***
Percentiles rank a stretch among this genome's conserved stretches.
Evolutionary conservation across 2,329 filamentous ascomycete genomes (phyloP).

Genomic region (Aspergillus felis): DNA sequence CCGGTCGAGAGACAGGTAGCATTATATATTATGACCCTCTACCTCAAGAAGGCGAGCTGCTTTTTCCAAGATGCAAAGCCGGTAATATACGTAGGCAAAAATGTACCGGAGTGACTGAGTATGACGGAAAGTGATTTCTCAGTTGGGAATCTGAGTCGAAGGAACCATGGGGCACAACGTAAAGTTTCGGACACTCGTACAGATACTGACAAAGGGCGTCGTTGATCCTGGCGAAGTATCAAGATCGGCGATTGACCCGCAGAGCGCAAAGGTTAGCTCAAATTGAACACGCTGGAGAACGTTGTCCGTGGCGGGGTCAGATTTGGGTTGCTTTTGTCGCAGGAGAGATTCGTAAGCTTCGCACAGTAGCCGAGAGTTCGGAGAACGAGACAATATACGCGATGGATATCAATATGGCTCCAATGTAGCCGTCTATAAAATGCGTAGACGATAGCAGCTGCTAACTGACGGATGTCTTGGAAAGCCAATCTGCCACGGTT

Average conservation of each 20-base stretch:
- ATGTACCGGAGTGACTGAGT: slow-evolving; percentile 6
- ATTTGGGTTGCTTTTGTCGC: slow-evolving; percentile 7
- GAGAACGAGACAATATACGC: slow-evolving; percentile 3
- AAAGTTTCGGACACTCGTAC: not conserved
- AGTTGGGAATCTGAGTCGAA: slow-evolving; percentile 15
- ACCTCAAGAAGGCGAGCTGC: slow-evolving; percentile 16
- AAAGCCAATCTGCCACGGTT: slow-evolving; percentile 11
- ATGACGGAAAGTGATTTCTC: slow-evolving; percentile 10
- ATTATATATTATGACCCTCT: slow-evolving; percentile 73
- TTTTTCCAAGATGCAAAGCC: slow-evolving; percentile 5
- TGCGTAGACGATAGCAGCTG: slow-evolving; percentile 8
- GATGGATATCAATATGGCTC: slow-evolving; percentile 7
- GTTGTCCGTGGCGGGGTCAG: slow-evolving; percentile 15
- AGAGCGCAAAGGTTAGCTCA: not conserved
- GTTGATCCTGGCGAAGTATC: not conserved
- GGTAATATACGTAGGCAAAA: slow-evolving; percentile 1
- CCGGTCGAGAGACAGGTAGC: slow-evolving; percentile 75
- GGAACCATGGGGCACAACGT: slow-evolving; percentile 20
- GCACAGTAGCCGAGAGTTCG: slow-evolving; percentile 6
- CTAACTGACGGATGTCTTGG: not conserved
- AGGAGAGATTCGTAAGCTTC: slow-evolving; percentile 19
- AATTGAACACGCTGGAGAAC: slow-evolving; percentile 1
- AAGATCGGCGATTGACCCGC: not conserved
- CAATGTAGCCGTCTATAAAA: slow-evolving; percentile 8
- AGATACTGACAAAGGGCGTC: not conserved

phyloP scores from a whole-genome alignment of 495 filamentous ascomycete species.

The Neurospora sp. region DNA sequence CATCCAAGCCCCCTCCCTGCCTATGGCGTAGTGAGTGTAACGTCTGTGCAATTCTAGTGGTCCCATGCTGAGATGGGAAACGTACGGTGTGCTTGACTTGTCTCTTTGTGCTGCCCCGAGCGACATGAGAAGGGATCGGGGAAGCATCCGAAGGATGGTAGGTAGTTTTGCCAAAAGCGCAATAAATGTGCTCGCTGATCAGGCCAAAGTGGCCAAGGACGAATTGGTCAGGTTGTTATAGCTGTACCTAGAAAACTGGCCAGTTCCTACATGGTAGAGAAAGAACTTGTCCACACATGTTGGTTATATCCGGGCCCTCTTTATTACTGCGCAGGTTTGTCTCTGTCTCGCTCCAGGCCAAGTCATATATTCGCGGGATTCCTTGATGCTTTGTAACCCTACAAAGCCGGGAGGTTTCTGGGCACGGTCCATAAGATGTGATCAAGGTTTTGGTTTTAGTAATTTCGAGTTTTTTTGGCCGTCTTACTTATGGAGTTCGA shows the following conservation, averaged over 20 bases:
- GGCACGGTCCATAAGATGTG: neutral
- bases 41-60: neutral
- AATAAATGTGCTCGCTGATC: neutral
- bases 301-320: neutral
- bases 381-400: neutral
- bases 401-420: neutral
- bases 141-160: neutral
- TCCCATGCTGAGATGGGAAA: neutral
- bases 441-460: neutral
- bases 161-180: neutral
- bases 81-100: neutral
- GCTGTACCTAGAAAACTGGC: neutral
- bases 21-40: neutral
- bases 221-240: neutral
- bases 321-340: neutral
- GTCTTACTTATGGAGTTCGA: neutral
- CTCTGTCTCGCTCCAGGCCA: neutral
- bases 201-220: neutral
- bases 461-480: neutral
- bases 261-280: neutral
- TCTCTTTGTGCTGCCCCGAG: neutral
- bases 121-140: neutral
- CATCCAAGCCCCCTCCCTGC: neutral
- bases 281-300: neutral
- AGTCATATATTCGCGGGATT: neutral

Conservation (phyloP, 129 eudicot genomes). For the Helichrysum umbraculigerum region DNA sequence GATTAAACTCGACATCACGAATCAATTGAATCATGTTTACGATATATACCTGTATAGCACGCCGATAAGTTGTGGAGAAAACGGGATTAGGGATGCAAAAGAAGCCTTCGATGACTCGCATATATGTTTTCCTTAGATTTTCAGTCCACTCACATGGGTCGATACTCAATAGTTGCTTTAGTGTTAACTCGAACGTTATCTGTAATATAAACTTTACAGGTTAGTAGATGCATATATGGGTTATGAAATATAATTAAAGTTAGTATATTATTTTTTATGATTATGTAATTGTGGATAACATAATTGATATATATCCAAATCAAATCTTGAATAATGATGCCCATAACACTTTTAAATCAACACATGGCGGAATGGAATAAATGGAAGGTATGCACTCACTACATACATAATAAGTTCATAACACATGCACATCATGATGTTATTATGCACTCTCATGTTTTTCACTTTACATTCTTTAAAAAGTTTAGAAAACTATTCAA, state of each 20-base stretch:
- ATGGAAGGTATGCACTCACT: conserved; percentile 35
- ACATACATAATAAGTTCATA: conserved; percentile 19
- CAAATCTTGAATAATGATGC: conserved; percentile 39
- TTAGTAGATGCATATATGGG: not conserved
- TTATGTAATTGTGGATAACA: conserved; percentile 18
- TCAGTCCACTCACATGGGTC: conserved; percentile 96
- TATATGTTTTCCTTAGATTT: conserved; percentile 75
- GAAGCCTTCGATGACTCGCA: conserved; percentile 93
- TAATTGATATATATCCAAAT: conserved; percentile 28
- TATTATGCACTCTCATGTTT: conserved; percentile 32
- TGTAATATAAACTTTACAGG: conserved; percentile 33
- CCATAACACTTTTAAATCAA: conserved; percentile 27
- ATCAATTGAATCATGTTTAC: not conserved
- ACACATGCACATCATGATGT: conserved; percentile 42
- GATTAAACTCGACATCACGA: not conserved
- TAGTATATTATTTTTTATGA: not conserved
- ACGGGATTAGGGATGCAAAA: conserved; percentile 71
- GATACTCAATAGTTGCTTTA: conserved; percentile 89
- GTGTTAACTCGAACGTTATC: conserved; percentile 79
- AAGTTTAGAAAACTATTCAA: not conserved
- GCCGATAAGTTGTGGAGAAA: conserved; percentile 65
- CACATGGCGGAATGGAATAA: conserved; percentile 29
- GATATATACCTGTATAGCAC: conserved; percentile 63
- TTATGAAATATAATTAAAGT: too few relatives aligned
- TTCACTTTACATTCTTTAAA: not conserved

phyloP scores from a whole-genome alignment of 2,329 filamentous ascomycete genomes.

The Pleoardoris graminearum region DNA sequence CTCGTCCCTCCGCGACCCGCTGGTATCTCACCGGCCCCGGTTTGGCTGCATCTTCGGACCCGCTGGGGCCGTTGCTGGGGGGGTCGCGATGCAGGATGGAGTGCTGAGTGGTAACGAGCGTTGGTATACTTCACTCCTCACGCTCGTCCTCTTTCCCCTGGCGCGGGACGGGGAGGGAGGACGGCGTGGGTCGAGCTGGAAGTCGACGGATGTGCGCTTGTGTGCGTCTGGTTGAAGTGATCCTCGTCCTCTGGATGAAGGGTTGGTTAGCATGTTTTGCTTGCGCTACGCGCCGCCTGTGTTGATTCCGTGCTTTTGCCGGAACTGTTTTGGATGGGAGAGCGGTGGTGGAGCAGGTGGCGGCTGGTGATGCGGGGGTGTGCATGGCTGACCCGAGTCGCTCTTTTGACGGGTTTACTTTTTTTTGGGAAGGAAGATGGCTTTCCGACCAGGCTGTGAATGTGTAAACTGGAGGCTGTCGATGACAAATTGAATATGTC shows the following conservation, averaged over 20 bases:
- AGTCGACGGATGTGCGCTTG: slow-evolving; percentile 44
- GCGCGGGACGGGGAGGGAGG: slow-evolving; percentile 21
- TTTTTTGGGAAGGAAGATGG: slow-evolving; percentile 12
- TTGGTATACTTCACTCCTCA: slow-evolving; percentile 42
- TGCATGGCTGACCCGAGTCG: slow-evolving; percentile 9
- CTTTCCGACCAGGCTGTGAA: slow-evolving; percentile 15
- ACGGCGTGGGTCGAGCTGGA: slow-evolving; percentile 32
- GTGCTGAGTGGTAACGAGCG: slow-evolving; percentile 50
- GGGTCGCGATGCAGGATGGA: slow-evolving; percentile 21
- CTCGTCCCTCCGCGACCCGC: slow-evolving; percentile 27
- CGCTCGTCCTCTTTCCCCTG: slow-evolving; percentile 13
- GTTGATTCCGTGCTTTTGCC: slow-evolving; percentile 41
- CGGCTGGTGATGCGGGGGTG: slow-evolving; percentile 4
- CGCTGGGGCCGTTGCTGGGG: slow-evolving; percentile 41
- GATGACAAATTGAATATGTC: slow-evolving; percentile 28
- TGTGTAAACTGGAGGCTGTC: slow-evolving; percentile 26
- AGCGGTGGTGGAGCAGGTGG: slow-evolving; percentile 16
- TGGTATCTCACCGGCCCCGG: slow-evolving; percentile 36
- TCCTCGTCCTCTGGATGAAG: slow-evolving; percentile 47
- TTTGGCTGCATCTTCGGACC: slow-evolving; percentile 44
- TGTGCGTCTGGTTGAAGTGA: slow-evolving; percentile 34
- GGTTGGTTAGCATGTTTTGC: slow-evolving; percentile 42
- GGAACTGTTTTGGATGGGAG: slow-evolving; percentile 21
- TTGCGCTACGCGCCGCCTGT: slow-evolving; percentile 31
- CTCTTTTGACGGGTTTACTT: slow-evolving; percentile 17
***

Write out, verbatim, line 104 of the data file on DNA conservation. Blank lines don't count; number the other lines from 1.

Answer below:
- TTTGGCTGCATCTTCGGACC: slow-evolving; percentile 44